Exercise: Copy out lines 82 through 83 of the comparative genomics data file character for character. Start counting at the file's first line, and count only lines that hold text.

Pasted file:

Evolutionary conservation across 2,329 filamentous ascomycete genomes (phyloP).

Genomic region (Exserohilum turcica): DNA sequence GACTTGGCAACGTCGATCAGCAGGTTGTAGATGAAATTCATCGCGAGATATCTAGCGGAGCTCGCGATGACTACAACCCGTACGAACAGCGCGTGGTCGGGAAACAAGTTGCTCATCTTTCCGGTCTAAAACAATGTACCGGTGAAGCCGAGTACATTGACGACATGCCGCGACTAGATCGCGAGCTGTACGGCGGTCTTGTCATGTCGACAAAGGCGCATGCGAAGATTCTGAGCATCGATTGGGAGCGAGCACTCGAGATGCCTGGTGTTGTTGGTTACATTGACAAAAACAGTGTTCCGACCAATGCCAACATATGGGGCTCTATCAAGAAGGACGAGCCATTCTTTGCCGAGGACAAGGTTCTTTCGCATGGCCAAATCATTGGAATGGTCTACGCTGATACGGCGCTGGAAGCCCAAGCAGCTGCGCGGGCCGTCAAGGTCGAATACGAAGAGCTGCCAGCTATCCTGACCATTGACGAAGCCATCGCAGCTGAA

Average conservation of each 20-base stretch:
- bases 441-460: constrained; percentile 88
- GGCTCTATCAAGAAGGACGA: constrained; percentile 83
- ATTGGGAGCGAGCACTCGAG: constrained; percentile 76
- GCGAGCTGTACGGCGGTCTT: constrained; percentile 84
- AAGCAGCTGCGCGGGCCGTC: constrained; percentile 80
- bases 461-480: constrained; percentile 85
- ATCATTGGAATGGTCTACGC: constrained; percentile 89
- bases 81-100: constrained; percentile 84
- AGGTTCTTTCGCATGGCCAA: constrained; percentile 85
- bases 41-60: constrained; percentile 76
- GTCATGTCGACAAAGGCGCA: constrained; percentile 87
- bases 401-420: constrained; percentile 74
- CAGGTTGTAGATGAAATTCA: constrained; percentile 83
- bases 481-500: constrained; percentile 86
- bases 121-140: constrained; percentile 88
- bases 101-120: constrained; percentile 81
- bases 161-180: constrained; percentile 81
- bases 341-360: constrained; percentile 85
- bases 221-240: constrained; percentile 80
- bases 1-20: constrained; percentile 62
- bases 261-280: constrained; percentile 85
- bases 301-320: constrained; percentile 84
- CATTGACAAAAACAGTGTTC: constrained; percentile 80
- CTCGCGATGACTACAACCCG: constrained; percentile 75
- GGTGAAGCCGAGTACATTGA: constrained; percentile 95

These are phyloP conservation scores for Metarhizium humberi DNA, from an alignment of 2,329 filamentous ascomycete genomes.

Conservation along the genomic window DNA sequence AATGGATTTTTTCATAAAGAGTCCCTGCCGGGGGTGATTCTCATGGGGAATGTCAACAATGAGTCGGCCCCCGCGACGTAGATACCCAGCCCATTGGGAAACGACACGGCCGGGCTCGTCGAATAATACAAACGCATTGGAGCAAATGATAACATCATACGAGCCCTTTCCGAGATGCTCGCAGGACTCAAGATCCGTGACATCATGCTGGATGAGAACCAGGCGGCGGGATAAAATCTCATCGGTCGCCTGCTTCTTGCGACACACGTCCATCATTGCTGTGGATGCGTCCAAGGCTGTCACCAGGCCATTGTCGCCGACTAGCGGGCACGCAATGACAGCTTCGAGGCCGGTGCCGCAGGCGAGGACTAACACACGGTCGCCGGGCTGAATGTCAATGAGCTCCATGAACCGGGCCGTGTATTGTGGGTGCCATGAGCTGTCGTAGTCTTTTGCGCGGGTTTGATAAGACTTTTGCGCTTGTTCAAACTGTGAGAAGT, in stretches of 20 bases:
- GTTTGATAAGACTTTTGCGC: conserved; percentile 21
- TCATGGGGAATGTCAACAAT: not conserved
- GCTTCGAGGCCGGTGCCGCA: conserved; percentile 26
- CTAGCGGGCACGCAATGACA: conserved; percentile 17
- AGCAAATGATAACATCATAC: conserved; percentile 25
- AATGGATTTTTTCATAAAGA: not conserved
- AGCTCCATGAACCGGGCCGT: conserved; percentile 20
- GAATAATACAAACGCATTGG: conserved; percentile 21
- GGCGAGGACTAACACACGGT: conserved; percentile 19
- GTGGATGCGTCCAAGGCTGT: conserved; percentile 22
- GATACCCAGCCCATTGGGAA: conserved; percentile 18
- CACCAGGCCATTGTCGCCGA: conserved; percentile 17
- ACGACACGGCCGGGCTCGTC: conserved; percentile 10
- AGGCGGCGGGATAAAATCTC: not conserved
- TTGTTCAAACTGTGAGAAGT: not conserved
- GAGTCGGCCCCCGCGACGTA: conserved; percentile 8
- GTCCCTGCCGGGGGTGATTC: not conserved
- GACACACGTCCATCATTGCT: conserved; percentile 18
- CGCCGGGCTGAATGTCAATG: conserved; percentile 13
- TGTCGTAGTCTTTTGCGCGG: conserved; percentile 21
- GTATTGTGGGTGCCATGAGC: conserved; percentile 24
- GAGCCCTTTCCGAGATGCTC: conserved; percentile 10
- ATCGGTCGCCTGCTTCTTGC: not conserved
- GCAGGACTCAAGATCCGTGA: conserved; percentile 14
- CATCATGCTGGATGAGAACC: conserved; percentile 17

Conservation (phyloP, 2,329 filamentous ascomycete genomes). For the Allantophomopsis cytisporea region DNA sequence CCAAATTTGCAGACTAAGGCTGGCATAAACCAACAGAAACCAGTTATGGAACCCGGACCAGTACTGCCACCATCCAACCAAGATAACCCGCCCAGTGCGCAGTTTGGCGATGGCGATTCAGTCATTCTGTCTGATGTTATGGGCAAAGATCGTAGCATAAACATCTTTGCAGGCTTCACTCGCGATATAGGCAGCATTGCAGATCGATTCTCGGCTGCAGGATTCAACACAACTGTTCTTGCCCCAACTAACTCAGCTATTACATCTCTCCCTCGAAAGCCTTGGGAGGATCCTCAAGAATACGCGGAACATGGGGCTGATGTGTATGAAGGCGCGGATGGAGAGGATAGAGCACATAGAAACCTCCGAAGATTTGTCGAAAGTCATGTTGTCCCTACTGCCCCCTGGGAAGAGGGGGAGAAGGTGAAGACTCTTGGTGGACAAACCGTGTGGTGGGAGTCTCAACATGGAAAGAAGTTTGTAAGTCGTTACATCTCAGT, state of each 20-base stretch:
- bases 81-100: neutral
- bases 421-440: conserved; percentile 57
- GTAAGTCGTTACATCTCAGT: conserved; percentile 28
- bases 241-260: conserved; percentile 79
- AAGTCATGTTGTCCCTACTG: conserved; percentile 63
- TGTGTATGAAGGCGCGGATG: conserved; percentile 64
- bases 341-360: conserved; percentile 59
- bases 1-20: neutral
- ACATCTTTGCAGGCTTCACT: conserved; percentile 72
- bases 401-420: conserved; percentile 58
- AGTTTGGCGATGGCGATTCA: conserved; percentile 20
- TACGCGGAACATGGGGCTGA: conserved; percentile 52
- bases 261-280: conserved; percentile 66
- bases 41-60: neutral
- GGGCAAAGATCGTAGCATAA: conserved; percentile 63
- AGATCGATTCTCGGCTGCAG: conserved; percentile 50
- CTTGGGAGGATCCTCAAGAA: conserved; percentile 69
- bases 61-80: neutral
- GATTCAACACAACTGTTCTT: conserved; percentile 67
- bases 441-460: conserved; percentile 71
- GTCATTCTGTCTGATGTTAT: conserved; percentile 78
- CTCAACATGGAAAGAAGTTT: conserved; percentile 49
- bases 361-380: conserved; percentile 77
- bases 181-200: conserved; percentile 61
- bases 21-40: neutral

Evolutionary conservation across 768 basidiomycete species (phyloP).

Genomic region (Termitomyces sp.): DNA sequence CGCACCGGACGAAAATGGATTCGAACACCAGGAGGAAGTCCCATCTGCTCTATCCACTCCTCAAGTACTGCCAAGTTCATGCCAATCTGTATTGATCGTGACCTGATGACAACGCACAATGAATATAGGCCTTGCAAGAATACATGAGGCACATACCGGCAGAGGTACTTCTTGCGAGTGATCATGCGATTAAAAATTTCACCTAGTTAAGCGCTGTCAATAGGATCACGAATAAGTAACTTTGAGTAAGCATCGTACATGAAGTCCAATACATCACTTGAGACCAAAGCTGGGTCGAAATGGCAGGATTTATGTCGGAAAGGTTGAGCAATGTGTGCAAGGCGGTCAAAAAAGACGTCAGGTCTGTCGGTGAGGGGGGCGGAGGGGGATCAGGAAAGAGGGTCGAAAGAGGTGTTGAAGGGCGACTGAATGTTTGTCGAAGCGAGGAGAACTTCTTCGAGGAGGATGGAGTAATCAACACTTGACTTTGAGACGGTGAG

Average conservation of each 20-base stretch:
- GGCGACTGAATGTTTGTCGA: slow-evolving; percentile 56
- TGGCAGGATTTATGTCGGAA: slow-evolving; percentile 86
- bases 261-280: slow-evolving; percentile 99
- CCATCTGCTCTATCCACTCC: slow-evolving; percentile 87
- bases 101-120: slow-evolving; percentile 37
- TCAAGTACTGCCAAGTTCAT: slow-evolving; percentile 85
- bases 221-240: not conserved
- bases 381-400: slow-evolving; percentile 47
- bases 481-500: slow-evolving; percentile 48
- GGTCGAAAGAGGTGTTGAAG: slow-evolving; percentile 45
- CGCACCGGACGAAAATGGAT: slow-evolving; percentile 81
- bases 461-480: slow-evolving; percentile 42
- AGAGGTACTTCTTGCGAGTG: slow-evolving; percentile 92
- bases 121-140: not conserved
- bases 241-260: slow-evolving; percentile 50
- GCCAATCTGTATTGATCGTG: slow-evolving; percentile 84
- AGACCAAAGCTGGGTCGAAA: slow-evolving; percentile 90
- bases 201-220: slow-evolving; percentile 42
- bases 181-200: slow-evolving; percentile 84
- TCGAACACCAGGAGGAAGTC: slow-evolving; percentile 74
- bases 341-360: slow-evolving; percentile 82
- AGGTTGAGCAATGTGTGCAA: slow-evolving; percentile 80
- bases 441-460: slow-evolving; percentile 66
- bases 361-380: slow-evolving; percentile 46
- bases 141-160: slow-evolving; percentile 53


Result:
Evolutionary conservation across 768 basidiomycete species (phyloP).

Genomic region (Termitomyces sp.): DNA sequence CGCACCGGACGAAAATGGATTCGAACACCAGGAGGAAGTCCCATCTGCTCTATCCACTCCTCAAGTACTGCCAAGTTCATGCCAATCTGTATTGATCGTGACCTGATGACAACGCACAATGAATATAGGCCTTGCAAGAATACATGAGGCACATACCGGCAGAGGTACTTCTTGCGAGTGATCATGCGATTAAAAATTTCACCTAGTTAAGCGCTGTCAATAGGATCACGAATAAGTAACTTTGAGTAAGCATCGTACATGAAGTCCAATACATCACTTGAGACCAAAGCTGGGTCGAAATGGCAGGATTTATGTCGGAAAGGTTGAGCAATGTGTGCAAGGCGGTCAAAAAAGACGTCAGGTCTGTCGGTGAGGGGGGCGGAGGGGGATCAGGAAAGAGGGTCGAAAGAGGTGTTGAAGGGCGACTGAATGTTTGTCGAAGCGAGGAGAACTTCTTCGAGGAGGATGGAGTAATCAACACTTGACTTTGAGACGGTGAG